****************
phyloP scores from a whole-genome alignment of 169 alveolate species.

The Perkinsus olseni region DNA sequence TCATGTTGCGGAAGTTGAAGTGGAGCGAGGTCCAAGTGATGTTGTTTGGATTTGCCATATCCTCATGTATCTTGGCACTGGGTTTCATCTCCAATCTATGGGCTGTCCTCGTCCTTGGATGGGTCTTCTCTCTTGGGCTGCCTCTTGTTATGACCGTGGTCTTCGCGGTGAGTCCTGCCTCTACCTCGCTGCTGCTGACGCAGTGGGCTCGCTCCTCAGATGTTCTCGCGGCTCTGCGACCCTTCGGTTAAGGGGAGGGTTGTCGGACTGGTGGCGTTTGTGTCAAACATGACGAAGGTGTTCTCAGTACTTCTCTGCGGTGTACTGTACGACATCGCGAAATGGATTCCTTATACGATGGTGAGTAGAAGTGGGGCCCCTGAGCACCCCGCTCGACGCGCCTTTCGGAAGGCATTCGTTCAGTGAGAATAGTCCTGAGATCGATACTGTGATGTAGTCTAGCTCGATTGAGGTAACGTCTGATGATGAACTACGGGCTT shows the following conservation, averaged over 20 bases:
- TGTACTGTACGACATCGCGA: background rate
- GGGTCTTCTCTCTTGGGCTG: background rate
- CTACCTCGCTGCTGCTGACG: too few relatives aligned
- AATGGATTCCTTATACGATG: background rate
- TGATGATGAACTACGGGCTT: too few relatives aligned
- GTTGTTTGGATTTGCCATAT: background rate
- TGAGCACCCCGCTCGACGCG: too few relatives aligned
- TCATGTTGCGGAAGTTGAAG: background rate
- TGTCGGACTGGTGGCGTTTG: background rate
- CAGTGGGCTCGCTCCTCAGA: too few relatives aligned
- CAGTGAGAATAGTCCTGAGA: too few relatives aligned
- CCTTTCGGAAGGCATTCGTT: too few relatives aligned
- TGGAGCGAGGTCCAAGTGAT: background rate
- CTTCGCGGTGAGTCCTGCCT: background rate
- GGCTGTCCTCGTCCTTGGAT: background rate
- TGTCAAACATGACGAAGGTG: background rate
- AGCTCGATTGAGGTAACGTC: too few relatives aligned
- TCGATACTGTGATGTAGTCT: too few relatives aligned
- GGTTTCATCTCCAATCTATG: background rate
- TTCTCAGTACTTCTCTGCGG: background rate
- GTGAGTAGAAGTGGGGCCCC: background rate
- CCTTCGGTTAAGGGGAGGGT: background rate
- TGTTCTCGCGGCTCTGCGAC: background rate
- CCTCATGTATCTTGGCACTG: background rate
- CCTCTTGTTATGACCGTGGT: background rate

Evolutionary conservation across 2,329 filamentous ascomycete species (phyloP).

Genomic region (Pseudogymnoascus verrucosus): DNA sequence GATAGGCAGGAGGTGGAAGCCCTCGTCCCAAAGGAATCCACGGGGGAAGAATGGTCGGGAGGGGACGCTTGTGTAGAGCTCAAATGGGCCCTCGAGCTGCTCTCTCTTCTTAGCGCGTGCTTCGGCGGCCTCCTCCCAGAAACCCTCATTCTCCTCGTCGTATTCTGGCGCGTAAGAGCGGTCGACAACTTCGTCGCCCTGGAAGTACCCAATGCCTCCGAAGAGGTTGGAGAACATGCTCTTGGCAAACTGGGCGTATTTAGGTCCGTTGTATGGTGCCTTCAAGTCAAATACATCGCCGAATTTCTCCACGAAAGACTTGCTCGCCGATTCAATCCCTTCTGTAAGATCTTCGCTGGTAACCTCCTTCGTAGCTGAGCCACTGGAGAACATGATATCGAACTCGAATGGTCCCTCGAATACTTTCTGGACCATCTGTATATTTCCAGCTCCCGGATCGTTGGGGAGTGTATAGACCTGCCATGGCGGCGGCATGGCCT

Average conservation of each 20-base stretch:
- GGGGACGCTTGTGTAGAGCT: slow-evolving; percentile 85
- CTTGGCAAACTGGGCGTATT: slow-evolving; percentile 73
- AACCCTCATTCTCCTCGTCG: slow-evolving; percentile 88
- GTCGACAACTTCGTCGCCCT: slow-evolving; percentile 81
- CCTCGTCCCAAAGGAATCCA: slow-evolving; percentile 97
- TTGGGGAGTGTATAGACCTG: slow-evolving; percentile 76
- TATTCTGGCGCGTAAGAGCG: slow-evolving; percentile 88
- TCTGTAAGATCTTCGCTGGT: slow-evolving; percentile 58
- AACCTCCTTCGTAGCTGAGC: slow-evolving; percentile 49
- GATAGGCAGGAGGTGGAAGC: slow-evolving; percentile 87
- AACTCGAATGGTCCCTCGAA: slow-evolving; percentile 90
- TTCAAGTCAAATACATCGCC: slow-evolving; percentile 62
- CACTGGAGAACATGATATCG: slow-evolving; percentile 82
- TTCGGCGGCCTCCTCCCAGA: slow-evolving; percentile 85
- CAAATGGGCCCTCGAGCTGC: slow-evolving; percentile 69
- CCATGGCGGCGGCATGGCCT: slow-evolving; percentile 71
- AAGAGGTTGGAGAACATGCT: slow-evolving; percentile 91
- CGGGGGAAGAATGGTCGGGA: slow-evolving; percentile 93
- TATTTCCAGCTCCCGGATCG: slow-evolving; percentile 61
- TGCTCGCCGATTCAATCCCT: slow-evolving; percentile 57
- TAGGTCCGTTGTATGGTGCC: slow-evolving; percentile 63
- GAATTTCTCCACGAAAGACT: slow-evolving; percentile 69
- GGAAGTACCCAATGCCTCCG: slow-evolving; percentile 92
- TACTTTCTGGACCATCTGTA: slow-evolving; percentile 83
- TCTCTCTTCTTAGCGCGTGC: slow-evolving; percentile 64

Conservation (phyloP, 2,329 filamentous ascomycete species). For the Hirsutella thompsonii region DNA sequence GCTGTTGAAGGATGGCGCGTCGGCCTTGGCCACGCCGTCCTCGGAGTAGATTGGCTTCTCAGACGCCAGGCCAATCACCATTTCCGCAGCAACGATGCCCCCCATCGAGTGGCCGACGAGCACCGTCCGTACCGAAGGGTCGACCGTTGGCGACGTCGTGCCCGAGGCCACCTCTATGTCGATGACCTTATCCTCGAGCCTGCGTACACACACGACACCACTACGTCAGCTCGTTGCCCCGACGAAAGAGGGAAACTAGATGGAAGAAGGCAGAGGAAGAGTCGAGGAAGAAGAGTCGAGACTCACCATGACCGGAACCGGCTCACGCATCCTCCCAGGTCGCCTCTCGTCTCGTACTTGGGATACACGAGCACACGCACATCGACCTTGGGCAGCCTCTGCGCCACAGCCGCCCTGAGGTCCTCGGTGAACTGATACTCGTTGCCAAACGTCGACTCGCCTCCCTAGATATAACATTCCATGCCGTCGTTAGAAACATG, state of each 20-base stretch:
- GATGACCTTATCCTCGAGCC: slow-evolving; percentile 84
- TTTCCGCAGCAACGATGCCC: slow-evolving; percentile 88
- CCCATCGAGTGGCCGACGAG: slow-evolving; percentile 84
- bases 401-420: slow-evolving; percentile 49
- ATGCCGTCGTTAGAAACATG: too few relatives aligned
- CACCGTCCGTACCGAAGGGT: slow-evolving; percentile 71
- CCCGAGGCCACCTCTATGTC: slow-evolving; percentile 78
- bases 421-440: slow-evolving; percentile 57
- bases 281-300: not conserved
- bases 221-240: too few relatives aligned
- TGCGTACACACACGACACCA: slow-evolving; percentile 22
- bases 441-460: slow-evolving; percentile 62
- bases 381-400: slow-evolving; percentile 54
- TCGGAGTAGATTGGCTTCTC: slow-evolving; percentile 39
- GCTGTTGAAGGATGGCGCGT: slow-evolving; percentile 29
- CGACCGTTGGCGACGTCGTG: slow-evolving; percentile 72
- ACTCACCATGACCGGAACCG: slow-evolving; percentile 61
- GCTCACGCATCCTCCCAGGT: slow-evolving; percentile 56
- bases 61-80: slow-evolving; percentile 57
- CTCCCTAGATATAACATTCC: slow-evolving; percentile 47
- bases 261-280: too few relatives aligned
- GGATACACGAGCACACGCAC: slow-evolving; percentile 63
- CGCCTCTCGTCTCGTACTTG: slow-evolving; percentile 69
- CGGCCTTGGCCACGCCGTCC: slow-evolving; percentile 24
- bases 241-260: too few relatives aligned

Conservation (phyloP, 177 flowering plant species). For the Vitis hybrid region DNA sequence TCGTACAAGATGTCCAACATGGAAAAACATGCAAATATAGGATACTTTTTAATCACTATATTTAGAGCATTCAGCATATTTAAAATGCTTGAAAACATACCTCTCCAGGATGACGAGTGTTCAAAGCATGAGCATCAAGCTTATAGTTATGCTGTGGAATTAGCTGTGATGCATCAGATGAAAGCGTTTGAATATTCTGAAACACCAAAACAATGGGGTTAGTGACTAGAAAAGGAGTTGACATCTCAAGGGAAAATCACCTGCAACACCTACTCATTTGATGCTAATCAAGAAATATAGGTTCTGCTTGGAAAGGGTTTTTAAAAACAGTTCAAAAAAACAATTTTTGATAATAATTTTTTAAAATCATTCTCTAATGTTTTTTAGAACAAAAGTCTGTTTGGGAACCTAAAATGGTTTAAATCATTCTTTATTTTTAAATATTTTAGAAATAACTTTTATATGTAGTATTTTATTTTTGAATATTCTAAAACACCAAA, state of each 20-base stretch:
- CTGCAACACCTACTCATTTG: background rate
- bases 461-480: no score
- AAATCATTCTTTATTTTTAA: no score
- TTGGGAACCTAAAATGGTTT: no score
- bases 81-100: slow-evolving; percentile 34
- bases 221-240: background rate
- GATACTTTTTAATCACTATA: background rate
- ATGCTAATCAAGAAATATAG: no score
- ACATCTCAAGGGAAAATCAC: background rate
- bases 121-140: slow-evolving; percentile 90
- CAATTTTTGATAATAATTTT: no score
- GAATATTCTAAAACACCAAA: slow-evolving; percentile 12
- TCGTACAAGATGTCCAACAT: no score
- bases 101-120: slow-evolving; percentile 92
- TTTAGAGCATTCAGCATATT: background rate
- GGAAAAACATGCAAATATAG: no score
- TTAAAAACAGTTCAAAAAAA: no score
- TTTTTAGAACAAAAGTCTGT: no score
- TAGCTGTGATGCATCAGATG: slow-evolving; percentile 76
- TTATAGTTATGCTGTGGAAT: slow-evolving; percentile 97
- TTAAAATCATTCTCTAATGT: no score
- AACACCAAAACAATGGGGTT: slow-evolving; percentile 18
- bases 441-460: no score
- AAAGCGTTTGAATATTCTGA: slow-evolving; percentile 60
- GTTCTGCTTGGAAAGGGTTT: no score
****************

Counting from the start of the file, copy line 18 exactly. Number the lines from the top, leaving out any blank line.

- TGTCAAACATGACGAAGGTG: background rate